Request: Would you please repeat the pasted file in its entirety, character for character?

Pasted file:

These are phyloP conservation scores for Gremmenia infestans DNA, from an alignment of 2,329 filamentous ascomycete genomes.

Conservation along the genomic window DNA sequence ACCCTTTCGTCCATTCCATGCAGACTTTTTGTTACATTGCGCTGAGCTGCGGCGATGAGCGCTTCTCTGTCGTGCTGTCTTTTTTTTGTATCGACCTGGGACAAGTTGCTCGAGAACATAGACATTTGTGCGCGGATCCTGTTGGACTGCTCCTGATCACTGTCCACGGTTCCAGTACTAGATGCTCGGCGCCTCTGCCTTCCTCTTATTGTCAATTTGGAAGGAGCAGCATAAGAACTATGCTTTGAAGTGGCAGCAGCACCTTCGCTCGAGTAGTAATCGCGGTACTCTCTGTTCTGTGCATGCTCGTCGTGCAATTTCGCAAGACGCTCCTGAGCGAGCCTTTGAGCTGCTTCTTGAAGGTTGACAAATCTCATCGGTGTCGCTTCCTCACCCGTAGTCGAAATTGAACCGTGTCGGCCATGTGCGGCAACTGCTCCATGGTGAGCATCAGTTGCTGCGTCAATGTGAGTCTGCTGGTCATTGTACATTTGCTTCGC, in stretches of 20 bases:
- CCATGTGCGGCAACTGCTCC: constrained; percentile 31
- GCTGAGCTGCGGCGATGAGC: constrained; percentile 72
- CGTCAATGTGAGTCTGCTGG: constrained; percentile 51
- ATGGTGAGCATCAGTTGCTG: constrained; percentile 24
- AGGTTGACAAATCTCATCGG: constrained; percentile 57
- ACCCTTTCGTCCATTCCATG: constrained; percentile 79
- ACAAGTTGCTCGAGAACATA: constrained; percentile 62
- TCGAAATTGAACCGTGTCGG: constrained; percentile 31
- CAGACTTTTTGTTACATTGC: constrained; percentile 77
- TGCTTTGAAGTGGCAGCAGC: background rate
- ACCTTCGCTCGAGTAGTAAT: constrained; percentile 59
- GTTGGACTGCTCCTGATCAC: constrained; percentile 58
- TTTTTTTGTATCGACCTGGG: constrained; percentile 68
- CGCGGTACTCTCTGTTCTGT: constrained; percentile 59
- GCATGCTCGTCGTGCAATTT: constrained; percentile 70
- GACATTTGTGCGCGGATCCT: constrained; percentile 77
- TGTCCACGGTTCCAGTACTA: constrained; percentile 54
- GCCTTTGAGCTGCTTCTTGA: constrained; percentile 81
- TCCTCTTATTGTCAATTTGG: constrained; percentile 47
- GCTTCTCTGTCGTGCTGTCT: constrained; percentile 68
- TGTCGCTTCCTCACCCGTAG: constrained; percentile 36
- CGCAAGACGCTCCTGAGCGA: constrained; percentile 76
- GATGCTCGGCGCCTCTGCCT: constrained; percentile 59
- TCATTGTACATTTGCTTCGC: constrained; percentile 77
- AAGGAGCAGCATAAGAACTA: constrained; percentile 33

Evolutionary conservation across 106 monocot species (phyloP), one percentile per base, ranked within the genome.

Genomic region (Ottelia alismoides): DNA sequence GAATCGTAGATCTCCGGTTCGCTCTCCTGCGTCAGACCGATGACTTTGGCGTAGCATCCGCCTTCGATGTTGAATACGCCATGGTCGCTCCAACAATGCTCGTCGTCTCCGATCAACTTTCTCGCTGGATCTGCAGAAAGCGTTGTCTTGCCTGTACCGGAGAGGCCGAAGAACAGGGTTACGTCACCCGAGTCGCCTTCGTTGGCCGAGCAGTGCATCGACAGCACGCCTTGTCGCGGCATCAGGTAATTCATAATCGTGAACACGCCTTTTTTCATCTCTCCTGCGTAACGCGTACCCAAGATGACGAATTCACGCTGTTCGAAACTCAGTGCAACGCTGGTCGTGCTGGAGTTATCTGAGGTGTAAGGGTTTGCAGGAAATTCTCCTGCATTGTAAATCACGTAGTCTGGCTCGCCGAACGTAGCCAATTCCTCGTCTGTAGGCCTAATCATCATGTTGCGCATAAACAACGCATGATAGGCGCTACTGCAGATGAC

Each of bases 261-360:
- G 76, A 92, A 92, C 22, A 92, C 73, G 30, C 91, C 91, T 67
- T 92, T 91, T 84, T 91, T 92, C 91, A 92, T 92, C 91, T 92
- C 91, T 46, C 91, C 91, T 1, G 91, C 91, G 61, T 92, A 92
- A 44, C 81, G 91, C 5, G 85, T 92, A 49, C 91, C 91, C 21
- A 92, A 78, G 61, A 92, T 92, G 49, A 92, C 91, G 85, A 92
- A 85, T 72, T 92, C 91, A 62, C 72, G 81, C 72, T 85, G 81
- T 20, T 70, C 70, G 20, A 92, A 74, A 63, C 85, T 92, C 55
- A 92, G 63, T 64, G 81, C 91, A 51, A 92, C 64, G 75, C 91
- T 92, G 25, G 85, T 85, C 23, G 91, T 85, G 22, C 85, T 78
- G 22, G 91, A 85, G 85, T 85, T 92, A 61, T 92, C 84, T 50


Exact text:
These are phyloP conservation scores for Gremmenia infestans DNA, from an alignment of 2,329 filamentous ascomycete genomes.

Conservation along the genomic window DNA sequence ACCCTTTCGTCCATTCCATGCAGACTTTTTGTTACATTGCGCTGAGCTGCGGCGATGAGCGCTTCTCTGTCGTGCTGTCTTTTTTTTGTATCGACCTGGGACAAGTTGCTCGAGAACATAGACATTTGTGCGCGGATCCTGTTGGACTGCTCCTGATCACTGTCCACGGTTCCAGTACTAGATGCTCGGCGCCTCTGCCTTCCTCTTATTGTCAATTTGGAAGGAGCAGCATAAGAACTATGCTTTGAAGTGGCAGCAGCACCTTCGCTCGAGTAGTAATCGCGGTACTCTCTGTTCTGTGCATGCTCGTCGTGCAATTTCGCAAGACGCTCCTGAGCGAGCCTTTGAGCTGCTTCTTGAAGGTTGACAAATCTCATCGGTGTCGCTTCCTCACCCGTAGTCGAAATTGAACCGTGTCGGCCATGTGCGGCAACTGCTCCATGGTGAGCATCAGTTGCTGCGTCAATGTGAGTCTGCTGGTCATTGTACATTTGCTTCGC, in stretches of 20 bases:
- CCATGTGCGGCAACTGCTCC: constrained; percentile 31
- GCTGAGCTGCGGCGATGAGC: constrained; percentile 72
- CGTCAATGTGAGTCTGCTGG: constrained; percentile 51
- ATGGTGAGCATCAGTTGCTG: constrained; percentile 24
- AGGTTGACAAATCTCATCGG: constrained; percentile 57
- ACCCTTTCGTCCATTCCATG: constrained; percentile 79
- ACAAGTTGCTCGAGAACATA: constrained; percentile 62
- TCGAAATTGAACCGTGTCGG: constrained; percentile 31
- CAGACTTTTTGTTACATTGC: constrained; percentile 77
- TGCTTTGAAGTGGCAGCAGC: background rate
- ACCTTCGCTCGAGTAGTAAT: constrained; percentile 59
- GTTGGACTGCTCCTGATCAC: constrained; percentile 58
- TTTTTTTGTATCGACCTGGG: constrained; percentile 68
- CGCGGTACTCTCTGTTCTGT: constrained; percentile 59
- GCATGCTCGTCGTGCAATTT: constrained; percentile 70
- GACATTTGTGCGCGGATCCT: constrained; percentile 77
- TGTCCACGGTTCCAGTACTA: constrained; percentile 54
- GCCTTTGAGCTGCTTCTTGA: constrained; percentile 81
- TCCTCTTATTGTCAATTTGG: constrained; percentile 47
- GCTTCTCTGTCGTGCTGTCT: constrained; percentile 68
- TGTCGCTTCCTCACCCGTAG: constrained; percentile 36
- CGCAAGACGCTCCTGAGCGA: constrained; percentile 76
- GATGCTCGGCGCCTCTGCCT: constrained; percentile 59
- TCATTGTACATTTGCTTCGC: constrained; percentile 77
- AAGGAGCAGCATAAGAACTA: constrained; percentile 33

Evolutionary conservation across 106 monocot species (phyloP), one percentile per base, ranked within the genome.

Genomic region (Ottelia alismoides): DNA sequence GAATCGTAGATCTCCGGTTCGCTCTCCTGCGTCAGACCGATGACTTTGGCGTAGCATCCGCCTTCGATGTTGAATACGCCATGGTCGCTCCAACAATGCTCGTCGTCTCCGATCAACTTTCTCGCTGGATCTGCAGAAAGCGTTGTCTTGCCTGTACCGGAGAGGCCGAAGAACAGGGTTACGTCACCCGAGTCGCCTTCGTTGGCCGAGCAGTGCATCGACAGCACGCCTTGTCGCGGCATCAGGTAATTCATAATCGTGAACACGCCTTTTTTCATCTCTCCTGCGTAACGCGTACCCAAGATGACGAATTCACGCTGTTCGAAACTCAGTGCAACGCTGGTCGTGCTGGAGTTATCTGAGGTGTAAGGGTTTGCAGGAAATTCTCCTGCATTGTAAATCACGTAGTCTGGCTCGCCGAACGTAGCCAATTCCTCGTCTGTAGGCCTAATCATCATGTTGCGCATAAACAACGCATGATAGGCGCTACTGCAGATGAC

Each of bases 261-360:
- G 76, A 92, A 92, C 22, A 92, C 73, G 30, C 91, C 91, T 67
- T 92, T 91, T 84, T 91, T 92, C 91, A 92, T 92, C 91, T 92
- C 91, T 46, C 91, C 91, T 1, G 91, C 91, G 61, T 92, A 92
- A 44, C 81, G 91, C 5, G 85, T 92, A 49, C 91, C 91, C 21
- A 92, A 78, G 61, A 92, T 92, G 49, A 92, C 91, G 85, A 92
- A 85, T 72, T 92, C 91, A 62, C 72, G 81, C 72, T 85, G 81
- T 20, T 70, C 70, G 20, A 92, A 74, A 63, C 85, T 92, C 55
- A 92, G 63, T 64, G 81, C 91, A 51, A 92, C 64, G 75, C 91
- T 92, G 25, G 85, T 85, C 23, G 91, T 85, G 22, C 85, T 78
- G 22, G 91, A 85, G 85, T 85, T 92, A 61, T 92, C 84, T 50